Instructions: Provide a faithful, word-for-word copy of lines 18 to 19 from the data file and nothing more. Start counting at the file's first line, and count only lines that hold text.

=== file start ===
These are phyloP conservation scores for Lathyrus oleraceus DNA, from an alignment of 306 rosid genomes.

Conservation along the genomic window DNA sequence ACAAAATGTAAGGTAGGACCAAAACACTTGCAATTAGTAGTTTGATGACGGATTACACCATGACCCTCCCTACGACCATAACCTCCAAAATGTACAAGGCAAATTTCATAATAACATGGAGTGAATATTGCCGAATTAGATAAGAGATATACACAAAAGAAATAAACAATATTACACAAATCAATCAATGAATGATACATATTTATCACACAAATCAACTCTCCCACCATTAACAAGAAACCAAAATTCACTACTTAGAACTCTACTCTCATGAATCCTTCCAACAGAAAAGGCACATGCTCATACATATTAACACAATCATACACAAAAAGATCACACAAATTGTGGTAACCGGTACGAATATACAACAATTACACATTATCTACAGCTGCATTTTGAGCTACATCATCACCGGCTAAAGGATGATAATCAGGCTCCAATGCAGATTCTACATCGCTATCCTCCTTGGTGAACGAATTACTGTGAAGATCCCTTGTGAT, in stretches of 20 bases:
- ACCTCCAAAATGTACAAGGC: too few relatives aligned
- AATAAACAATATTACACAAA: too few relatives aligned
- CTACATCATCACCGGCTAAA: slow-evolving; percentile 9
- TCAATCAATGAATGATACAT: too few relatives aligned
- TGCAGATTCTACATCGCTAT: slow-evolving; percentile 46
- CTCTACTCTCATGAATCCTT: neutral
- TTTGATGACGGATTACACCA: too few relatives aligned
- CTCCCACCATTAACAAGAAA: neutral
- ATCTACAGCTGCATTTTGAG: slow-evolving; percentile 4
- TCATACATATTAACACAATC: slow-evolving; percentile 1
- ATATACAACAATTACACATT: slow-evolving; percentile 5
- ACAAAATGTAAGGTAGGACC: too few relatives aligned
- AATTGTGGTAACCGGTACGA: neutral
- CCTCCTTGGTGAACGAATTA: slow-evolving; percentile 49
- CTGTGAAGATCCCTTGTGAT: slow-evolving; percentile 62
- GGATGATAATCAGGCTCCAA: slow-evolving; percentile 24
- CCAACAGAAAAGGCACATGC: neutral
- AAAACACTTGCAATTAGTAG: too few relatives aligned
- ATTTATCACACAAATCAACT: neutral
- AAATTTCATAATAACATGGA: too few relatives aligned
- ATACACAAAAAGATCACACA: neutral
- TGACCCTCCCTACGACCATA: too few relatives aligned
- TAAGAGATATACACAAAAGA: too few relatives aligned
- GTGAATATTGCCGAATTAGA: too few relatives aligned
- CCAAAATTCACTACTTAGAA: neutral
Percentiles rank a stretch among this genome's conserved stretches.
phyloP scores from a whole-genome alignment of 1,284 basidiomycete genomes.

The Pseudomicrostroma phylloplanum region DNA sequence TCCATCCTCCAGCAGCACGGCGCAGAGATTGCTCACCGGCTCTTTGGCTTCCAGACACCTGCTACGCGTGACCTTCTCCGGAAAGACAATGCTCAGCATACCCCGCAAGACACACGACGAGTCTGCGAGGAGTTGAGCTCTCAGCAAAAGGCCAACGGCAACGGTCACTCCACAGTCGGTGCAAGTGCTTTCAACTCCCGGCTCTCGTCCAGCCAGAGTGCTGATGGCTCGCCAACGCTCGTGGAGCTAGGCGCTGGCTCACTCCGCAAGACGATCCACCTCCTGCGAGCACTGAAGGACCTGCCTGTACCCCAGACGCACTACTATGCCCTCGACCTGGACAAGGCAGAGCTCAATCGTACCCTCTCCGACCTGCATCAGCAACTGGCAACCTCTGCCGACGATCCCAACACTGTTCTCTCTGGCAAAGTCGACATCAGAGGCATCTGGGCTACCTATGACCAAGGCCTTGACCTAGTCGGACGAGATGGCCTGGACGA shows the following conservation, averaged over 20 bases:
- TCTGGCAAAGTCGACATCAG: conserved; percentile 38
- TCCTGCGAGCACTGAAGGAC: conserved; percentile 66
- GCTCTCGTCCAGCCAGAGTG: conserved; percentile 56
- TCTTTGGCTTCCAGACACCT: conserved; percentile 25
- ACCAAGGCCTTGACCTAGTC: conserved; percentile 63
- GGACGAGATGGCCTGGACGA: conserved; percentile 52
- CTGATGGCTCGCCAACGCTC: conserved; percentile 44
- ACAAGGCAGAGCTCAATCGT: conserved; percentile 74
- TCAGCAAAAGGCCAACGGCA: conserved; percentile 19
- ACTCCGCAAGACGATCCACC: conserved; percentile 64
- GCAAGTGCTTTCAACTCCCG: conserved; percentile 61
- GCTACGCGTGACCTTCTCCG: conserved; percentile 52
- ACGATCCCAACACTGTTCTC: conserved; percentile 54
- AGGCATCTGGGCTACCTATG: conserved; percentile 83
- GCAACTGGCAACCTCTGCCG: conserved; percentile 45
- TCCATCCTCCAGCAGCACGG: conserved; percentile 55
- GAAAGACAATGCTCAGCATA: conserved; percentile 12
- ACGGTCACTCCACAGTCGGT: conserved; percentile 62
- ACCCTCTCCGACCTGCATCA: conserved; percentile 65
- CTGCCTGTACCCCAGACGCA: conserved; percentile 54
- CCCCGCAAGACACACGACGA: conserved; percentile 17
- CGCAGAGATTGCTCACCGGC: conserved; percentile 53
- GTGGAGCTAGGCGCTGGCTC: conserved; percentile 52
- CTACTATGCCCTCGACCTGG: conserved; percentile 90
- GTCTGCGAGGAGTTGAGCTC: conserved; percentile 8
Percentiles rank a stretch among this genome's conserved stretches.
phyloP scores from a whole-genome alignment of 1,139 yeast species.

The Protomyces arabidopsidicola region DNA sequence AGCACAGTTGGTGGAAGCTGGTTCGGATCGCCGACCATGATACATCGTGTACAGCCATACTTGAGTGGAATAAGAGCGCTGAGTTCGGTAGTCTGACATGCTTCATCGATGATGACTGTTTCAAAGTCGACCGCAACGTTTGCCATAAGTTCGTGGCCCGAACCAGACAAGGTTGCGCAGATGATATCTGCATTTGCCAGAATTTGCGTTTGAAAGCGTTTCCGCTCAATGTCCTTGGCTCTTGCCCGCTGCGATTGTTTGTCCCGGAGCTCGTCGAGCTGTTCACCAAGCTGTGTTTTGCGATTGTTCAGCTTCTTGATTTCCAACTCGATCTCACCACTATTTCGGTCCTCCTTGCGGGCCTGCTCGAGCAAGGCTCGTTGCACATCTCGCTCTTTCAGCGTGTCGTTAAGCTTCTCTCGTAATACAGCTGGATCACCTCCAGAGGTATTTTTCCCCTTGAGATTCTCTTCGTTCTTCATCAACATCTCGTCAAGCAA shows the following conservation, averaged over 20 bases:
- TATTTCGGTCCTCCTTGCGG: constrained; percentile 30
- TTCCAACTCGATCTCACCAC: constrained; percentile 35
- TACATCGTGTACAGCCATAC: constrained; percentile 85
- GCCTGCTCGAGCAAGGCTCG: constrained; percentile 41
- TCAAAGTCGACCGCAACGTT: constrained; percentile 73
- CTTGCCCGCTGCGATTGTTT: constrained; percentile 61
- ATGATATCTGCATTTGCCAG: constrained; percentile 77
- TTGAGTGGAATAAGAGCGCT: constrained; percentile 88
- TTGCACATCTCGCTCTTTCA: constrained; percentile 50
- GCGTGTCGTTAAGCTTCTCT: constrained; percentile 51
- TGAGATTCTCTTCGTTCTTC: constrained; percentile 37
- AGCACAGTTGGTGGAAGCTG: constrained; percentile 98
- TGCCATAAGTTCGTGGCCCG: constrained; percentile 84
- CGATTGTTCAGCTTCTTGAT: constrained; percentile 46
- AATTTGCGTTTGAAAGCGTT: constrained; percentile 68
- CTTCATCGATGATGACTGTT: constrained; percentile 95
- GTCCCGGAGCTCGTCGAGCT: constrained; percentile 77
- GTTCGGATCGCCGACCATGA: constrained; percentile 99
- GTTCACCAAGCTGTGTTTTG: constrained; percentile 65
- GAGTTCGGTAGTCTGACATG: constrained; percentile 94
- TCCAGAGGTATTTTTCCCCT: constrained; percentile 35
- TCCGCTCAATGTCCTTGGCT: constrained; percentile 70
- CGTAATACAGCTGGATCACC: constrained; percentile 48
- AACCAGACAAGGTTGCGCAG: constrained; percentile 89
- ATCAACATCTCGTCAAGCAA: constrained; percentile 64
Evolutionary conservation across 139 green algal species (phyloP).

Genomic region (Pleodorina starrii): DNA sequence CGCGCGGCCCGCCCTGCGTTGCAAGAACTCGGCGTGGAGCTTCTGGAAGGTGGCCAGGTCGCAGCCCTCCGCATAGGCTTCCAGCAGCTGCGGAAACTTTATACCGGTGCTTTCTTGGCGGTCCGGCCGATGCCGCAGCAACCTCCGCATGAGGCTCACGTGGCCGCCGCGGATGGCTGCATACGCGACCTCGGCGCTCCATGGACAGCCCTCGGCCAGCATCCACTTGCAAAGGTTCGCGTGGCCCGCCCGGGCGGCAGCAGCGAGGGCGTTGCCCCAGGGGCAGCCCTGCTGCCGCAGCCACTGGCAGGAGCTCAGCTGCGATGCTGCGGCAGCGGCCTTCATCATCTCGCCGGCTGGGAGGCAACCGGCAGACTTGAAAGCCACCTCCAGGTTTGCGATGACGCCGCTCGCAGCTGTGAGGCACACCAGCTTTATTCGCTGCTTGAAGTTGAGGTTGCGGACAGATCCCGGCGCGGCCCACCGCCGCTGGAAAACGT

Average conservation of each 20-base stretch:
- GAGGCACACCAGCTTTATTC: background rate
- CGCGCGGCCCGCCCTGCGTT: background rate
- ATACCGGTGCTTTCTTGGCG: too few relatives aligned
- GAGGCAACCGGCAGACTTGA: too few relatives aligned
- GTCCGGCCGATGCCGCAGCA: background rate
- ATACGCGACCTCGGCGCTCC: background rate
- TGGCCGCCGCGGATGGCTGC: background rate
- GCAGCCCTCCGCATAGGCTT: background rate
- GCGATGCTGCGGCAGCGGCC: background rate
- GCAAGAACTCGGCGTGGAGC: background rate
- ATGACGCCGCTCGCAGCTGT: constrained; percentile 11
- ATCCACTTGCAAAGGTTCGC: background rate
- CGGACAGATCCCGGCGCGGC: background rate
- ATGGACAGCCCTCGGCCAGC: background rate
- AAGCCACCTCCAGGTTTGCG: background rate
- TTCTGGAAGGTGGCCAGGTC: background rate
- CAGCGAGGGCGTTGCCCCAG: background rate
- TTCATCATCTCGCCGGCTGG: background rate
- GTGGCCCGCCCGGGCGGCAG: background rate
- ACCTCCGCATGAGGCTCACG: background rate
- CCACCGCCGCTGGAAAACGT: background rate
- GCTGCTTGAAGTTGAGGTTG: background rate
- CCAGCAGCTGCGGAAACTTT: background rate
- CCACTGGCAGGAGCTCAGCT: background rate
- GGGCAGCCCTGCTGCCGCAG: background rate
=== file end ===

- GGATGATAATCAGGCTCCAA: slow-evolving; percentile 24
- CCAACAGAAAAGGCACATGC: neutral